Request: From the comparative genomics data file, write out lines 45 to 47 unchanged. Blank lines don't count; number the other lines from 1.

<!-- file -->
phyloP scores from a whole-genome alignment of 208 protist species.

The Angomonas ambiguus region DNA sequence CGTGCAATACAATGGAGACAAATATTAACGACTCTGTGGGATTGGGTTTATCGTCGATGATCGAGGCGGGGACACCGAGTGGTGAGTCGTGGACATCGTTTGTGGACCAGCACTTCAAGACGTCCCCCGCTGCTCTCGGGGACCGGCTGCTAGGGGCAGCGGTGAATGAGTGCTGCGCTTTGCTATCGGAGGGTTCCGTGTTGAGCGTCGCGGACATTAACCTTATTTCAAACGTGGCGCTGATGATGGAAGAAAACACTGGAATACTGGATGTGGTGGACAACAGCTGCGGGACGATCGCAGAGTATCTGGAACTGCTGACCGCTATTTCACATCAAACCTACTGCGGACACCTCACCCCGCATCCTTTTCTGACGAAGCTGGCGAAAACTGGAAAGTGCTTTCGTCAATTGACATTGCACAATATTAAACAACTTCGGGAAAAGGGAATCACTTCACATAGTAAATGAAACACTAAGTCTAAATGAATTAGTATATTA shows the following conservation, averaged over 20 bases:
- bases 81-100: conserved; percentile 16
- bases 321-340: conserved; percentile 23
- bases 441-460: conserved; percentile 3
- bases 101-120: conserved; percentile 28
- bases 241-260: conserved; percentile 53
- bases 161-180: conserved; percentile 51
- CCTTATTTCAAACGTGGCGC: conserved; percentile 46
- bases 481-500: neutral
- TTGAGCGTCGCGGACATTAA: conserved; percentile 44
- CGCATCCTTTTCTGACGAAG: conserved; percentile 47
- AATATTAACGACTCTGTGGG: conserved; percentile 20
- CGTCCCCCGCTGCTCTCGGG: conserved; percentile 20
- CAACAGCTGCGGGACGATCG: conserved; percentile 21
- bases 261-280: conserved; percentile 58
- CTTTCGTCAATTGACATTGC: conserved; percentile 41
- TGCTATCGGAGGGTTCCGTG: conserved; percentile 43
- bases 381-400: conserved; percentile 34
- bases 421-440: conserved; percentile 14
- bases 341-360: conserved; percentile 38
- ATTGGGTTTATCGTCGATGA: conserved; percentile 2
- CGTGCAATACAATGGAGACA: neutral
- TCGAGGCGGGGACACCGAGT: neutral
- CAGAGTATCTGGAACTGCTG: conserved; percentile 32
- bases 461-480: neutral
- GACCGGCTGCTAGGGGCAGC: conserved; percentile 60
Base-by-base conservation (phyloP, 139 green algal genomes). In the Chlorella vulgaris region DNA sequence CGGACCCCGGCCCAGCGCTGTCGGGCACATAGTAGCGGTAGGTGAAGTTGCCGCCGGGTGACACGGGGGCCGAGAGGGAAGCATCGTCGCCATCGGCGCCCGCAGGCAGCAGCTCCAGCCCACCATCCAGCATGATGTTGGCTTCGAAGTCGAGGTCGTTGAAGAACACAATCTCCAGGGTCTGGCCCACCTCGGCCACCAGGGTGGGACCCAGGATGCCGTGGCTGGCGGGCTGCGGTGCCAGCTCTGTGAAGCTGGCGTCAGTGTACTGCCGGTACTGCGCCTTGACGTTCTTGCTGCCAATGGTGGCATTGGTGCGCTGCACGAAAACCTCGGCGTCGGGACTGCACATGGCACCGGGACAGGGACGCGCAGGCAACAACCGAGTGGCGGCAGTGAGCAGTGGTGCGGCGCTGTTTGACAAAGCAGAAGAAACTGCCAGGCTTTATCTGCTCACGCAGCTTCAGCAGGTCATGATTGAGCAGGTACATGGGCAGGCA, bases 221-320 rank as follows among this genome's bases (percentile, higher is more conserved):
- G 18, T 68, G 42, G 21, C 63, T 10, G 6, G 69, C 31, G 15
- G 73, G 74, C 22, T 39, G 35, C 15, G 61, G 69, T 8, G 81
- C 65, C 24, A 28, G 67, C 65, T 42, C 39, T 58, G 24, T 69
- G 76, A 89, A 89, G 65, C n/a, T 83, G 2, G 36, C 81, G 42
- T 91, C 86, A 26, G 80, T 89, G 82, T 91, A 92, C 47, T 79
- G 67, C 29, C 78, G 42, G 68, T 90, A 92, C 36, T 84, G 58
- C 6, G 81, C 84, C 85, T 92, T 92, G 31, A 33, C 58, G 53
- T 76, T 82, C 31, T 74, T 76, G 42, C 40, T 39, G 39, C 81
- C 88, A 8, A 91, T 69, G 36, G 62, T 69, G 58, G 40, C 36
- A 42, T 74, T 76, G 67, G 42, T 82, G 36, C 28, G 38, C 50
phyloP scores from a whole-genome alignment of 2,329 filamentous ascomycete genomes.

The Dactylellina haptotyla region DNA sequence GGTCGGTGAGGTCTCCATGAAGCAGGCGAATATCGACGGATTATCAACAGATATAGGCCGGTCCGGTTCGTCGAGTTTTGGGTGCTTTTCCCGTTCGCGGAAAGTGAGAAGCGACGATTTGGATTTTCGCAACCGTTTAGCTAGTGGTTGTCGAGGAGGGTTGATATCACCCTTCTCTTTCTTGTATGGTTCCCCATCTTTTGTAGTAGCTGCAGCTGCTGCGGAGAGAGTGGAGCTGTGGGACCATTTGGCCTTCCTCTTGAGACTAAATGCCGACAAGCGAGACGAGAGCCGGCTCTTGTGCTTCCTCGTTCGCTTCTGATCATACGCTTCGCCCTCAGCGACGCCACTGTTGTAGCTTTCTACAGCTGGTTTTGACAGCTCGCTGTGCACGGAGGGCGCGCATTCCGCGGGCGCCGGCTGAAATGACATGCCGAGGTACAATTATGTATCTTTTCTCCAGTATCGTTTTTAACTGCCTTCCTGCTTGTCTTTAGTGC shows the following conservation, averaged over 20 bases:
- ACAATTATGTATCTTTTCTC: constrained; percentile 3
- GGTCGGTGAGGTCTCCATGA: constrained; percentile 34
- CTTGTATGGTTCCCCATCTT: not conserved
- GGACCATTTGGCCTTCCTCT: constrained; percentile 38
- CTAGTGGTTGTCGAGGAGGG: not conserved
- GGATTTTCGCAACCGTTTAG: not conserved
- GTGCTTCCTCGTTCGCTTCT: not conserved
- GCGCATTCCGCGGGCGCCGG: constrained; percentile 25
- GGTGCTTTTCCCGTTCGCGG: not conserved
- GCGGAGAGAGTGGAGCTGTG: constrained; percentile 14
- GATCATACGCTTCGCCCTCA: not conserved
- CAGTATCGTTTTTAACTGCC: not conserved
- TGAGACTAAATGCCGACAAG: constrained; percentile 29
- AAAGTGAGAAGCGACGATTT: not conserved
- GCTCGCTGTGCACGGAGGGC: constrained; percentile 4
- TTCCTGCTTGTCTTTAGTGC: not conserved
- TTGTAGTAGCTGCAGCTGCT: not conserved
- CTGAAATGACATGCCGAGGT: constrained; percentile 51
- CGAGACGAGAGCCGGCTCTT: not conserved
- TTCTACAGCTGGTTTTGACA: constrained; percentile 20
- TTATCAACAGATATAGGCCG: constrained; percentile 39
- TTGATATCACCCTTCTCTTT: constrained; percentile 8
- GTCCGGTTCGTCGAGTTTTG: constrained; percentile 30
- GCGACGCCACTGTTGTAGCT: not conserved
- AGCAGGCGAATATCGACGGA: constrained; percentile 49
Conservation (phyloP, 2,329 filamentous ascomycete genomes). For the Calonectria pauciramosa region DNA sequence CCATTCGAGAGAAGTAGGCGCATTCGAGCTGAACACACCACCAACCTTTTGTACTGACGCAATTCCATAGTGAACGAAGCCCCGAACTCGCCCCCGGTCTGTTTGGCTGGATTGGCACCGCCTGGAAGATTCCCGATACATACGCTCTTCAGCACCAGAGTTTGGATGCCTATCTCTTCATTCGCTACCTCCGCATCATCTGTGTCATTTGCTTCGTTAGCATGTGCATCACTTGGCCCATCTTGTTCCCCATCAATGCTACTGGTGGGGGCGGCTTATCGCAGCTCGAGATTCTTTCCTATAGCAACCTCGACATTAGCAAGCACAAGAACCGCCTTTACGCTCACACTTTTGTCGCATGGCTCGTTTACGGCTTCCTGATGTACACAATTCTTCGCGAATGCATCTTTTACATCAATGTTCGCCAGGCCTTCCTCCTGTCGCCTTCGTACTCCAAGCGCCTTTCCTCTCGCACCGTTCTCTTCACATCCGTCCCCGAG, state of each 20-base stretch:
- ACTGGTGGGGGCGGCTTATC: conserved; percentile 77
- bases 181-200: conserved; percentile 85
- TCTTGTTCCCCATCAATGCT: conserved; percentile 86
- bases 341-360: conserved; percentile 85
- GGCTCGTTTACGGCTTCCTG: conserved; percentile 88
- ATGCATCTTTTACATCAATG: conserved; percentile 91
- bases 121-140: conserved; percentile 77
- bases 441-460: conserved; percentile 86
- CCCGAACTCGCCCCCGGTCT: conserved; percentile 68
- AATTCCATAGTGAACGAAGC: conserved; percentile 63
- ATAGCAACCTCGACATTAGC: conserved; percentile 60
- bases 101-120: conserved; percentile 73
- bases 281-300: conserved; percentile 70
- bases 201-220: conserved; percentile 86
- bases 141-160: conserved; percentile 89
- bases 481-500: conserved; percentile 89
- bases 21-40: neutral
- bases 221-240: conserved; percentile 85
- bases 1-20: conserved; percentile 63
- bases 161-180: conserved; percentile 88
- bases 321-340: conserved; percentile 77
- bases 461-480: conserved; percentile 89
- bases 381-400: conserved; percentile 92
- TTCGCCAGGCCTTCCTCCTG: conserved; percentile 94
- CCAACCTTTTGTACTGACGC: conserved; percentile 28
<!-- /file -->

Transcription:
- CTAGTGGTTGTCGAGGAGGG: not conserved
- GGATTTTCGCAACCGTTTAG: not conserved
- GTGCTTCCTCGTTCGCTTCT: not conserved